Bone Augmentation

Bone Augmentation Procedures for Dental Implants

When a dental implant patient’s jawbone has lost its shape or receded due to tooth loss and aging, it can often be augmented in order to replace missing bone and encourage new bone growth. Depending on where the bone loss has occurred, one of the following procedures will be selected – sinus graft, ridge preservation or bone graft.

A sinus graft increases the thickness of an area of the upper jawbone and the sinus floor. The ridge preservation procedure fills the empty socket of a newly removed tooth. A bone graft restores the thickness and height of the jaw where the bone has diminished in the initial years following tooth loss.

For all 3 of these procedures, the first step is the preparation of the material which is going to be used to replace the missing bone. It may consist of either the patient's own bone, bone mass from an animal or human donor source.

Bone Grafts

There are several bone grafting techniques used in oral surgery which can be grouped into 2 different types – pre-operative and inter-operative. The most extensive type of bone grafting is pre-operative which is carried out a significant amount of time – usually several months – prior to the implant being placed and it is used to make significant changes to the size and shape of the jaw. And, inter-operative bone graft is carried out immediately preceding the implant placement and is used in instances where the patient does not have enough bone thickness to fully cover the implant.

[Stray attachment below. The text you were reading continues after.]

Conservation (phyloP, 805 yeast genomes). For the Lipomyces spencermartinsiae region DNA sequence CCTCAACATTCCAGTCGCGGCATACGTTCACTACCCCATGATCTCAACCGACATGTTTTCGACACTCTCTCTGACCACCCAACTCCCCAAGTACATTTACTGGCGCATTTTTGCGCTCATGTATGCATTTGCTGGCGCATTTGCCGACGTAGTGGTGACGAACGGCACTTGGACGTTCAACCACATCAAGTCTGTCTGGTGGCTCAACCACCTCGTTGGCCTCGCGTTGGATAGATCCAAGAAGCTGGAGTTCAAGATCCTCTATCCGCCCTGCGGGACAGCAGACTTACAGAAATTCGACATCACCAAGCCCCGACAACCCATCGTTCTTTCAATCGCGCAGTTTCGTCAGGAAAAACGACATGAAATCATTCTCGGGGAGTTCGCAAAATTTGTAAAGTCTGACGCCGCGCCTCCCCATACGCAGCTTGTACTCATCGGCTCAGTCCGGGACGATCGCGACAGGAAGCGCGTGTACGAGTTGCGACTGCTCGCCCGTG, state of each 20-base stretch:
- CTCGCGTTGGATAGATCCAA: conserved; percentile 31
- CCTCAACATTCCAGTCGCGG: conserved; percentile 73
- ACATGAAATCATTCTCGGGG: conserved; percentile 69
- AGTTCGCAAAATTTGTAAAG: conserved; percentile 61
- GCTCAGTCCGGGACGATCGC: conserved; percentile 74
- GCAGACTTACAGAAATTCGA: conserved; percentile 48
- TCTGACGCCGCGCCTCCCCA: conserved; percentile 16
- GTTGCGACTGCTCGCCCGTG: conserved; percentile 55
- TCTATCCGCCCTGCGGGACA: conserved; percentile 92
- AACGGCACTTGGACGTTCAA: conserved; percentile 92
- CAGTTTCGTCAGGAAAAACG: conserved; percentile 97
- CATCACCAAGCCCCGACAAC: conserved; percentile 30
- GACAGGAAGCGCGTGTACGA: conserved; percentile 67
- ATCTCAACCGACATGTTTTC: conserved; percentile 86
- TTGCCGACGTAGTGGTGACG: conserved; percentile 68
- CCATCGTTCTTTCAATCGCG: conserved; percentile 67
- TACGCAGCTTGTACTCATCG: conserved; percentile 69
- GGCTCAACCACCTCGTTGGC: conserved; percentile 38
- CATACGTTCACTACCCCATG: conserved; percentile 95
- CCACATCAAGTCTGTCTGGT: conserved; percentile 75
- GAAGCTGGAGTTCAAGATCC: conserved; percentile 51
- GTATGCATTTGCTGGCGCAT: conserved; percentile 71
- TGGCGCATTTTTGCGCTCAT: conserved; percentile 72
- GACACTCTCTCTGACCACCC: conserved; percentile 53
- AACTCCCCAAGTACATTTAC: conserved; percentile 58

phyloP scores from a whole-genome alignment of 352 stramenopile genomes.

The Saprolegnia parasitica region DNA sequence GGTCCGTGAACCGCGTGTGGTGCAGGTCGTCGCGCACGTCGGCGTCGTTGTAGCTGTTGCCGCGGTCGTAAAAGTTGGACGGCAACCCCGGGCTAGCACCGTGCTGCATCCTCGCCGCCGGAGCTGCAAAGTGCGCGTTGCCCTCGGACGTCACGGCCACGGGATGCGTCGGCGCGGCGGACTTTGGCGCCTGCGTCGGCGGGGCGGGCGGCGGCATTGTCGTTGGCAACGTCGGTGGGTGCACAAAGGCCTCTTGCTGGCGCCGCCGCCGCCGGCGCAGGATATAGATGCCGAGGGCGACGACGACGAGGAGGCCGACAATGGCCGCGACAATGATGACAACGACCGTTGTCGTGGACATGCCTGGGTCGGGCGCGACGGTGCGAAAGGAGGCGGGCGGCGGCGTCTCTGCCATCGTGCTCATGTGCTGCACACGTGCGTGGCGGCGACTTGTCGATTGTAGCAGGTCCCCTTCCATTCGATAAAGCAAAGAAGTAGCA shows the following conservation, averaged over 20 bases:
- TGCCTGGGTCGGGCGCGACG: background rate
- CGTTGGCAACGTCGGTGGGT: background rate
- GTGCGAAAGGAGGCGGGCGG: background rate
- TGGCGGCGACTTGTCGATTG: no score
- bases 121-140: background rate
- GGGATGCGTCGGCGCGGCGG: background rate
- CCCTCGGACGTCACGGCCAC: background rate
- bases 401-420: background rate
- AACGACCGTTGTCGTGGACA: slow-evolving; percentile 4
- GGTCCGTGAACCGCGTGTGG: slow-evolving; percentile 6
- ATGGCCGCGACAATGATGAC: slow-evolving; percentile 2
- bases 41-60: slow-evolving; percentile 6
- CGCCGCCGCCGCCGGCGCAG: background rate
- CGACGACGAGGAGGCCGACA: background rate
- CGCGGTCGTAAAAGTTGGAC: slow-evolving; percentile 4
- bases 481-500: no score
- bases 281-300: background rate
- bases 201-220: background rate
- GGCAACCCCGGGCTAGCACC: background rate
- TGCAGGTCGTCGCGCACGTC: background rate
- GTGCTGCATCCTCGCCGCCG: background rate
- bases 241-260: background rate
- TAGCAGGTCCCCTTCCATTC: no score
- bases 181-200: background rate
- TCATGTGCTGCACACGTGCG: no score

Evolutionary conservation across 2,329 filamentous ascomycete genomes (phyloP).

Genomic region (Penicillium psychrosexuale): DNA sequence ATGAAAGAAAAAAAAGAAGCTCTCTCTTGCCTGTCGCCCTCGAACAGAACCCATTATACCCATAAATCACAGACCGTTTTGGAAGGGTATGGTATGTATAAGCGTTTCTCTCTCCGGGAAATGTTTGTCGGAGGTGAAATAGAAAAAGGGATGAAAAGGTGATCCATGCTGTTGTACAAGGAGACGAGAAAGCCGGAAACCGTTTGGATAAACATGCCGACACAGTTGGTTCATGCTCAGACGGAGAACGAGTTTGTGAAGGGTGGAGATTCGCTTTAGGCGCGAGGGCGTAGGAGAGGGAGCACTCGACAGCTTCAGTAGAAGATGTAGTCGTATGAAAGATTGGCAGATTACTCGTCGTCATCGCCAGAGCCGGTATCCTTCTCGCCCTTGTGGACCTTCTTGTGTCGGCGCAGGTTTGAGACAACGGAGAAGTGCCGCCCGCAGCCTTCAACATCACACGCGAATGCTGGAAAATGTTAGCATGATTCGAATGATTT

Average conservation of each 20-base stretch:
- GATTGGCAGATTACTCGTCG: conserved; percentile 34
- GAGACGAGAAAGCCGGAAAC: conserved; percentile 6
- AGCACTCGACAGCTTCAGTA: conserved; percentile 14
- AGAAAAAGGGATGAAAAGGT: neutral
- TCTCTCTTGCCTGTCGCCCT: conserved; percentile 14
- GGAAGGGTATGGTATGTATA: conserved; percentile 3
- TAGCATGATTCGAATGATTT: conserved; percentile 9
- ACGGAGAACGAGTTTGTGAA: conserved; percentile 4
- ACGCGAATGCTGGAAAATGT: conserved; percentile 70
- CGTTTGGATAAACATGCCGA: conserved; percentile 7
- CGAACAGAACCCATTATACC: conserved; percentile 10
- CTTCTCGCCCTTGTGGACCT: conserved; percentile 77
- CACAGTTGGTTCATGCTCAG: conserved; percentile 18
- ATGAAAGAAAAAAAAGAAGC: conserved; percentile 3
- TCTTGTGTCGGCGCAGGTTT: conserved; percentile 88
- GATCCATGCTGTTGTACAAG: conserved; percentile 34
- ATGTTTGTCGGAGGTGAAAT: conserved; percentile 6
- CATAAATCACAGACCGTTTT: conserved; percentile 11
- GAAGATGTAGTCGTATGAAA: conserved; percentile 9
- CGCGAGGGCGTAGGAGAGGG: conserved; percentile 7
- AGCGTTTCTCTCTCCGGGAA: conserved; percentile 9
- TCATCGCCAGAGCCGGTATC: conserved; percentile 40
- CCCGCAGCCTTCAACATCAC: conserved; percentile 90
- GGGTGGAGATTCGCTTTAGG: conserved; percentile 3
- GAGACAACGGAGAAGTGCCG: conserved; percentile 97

With both types of bone graft procedure, the gum is opened to expose the jawbone,  the donor bone grafting material is placed in the area where the jawbone has receded and the gum tissue is sealed with stitches.

Sinus Graft

In the human body, the sinuses are located below the eyes immediately above the upper jawbone. Bone absorption can occur following the loss of upper teeth below this area and over a period of time the sinus will expand into the area where tooth root and jawbone previously were. A dental implant placed in an inadequate area of bone mass will not have the stability to withstand the everyday forces of chewing and biting food.

Typically for a sinus graft to be carried out, small incisions are made to create a flap in the sinus wall in the area of the missing tooth. A surgical instrument is used to move the sinus to its original position creating an area for the substitute bone to be placed. The bone graft material is then placed on the sinus floor and flap of skin is sealed with stitches. In most instances, the implant can be placed at the time of the sinus lift procedure and an abutment and crown will be fitted after the new bone and implant become fully integrated with each other and the existing bone.

Ridge Preservation